In short, what we see is a map of appetite appeal created by the camera—and a memory profile of the virtual consumption event created by this commercial. Research-on-research recently conducted by Unilever has shown that these peak visual moments of a commercial can be found lodged in consumer’s memories years after the ad has been off air.

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An analysis of picture sort data across a great many food and beverage commercials has taught us that the sensory component of motivating advertising can be conceptualized as a dramatic build, analogous to the emotional build in a classic Greek play. (See Figure 2) We can use this curve of experience to frame our understanding of creative choices an agency creative director makes as he or she creates product drama with advertising film.

In its totality, this idealized curve represents the range of different images that form our experience of a product, from the promises made by images that anticipate the experience, to the proof of satisfaction delivered by smiling actors who have just consumed the product. Importantly, this curve is not a formula for creating exciting product drama, but rather it shows us the continuum of choices the creative director faces in deciding how to show the product in an ad.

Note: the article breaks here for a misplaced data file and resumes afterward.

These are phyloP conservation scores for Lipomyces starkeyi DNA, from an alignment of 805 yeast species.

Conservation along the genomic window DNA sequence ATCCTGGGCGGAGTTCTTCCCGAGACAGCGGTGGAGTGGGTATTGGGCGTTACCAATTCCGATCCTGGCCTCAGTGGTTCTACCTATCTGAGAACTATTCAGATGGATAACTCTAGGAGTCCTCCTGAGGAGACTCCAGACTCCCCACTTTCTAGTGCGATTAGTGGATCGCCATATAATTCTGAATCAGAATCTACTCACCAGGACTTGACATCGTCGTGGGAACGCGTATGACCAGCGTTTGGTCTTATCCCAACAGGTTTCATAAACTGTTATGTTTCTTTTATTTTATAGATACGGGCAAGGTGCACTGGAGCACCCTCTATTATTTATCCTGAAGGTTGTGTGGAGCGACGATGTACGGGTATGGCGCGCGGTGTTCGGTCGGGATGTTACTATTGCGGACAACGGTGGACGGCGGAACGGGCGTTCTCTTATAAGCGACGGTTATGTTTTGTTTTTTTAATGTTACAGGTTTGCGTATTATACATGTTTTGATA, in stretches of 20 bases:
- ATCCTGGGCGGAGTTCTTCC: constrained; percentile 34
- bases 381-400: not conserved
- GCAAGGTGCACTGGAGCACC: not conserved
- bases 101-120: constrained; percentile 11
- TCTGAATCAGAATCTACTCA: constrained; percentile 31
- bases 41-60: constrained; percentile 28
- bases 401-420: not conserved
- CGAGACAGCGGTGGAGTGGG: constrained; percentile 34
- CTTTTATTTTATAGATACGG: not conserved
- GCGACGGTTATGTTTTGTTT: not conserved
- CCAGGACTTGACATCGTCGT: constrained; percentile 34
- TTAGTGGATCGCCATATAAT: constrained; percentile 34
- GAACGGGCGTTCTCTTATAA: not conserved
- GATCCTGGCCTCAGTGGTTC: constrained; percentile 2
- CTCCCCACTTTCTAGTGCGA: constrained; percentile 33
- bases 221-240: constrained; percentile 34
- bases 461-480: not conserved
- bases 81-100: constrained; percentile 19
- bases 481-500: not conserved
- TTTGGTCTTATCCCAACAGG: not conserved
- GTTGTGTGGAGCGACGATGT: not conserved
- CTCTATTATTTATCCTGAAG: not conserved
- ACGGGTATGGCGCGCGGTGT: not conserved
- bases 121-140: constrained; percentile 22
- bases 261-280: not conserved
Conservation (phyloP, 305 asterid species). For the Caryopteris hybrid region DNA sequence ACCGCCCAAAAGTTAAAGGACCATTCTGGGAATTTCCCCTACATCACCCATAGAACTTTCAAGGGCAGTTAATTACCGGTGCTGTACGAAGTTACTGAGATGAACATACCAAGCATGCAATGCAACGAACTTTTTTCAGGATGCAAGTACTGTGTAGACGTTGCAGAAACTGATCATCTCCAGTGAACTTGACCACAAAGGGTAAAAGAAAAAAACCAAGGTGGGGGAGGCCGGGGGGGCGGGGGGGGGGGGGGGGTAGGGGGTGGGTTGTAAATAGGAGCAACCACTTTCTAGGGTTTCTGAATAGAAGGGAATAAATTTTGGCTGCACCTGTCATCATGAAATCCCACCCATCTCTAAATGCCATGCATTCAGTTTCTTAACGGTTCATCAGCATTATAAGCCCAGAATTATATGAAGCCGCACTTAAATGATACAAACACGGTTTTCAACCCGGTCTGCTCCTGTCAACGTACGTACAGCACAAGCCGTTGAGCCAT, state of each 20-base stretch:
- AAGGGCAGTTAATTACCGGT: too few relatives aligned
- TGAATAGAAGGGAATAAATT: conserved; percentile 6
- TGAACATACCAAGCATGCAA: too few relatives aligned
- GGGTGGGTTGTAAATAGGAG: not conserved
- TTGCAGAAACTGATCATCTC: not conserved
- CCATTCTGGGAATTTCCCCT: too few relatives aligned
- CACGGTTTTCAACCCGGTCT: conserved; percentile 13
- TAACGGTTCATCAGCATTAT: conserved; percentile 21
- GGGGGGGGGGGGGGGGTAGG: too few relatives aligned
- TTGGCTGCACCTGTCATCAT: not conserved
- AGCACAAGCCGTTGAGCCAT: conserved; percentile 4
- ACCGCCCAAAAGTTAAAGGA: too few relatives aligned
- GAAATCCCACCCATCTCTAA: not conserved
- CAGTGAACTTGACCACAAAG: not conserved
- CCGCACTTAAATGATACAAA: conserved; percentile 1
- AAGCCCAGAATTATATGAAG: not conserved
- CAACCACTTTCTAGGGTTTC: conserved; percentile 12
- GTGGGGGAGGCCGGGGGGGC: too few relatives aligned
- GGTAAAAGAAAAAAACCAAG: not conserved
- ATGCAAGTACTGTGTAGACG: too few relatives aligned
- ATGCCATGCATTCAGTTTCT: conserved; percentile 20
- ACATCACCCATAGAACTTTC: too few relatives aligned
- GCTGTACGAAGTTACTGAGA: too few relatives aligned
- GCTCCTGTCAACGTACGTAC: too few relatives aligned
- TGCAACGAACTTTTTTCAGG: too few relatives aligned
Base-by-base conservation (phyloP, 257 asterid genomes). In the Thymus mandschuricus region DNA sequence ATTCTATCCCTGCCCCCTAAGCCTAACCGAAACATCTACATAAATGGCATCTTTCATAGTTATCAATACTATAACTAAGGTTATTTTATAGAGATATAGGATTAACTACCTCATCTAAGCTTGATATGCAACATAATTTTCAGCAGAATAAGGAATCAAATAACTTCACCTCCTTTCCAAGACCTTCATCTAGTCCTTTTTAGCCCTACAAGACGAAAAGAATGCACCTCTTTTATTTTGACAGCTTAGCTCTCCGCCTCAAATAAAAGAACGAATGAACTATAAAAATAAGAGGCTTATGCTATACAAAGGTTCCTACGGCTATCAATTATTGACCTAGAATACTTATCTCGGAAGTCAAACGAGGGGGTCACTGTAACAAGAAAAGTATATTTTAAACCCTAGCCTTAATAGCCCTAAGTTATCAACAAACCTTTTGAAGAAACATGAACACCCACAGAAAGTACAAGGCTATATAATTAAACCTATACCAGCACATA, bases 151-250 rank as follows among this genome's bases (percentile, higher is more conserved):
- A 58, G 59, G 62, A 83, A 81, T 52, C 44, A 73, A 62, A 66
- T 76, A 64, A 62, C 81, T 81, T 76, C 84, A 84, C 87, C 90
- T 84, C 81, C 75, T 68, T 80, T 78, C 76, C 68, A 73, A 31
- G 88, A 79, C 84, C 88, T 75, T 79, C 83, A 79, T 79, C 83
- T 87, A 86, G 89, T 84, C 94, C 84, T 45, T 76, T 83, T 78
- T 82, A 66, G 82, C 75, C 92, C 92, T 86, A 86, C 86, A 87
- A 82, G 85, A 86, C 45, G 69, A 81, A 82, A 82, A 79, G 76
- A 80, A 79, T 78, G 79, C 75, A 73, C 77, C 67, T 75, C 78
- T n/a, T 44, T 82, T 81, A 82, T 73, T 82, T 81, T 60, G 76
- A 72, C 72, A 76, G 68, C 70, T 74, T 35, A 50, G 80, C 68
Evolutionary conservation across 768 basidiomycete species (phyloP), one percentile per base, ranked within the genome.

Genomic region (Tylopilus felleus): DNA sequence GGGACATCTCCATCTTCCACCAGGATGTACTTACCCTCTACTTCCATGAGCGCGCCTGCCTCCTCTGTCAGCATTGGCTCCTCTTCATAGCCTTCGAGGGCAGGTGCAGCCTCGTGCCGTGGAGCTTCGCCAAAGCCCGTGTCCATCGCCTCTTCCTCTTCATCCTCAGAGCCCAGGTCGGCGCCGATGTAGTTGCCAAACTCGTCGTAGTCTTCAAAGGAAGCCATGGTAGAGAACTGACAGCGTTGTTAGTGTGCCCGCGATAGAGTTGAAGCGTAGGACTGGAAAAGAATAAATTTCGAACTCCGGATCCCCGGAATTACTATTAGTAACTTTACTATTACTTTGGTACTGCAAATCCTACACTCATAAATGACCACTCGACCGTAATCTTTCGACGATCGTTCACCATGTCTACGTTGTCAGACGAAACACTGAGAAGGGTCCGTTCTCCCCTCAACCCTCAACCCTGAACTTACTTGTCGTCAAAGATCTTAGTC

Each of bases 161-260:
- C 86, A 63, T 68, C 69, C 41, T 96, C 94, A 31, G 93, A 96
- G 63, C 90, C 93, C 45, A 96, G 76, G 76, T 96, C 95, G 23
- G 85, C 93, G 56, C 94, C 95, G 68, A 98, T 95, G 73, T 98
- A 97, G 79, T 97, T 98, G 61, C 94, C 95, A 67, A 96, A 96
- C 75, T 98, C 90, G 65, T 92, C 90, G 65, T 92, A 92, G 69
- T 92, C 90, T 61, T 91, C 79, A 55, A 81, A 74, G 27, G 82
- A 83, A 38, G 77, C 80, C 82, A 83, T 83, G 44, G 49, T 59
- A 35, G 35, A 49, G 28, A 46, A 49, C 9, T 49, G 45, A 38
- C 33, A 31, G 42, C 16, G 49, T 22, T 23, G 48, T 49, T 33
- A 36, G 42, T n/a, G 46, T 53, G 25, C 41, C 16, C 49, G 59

Leo Burnett’s classic Heinz ketchup campaign from the 1970s, built around the song “Anticipation,” is a memorable example of effective advertising that operates entirely on the left side of this continuum. Like sex, much of the excitement involved in creating virtual consumption is anticipatory.

Other ads do their work by focusing completely on the right side of the curve, the satisfaction side of the story. Again a classic campaign, the famous Pepsi Challenge, suggests the role that proof, rather than visual promise, can play in selling product.

Product drama, however, like emotional storytelling, must in general have a progressive pattern, a build where the least important information comes first, the next most important later, the critical experience last. The rising shape of the product drama curve reminds us that, like the reveal in emotional storytelling, you do not keep the audience’s interest by giving it information, but by withholding information until the timing is ripe to deliver it. Simply showing a product beauty shot early in a commercial can be a way to undermine the product drama of the experience.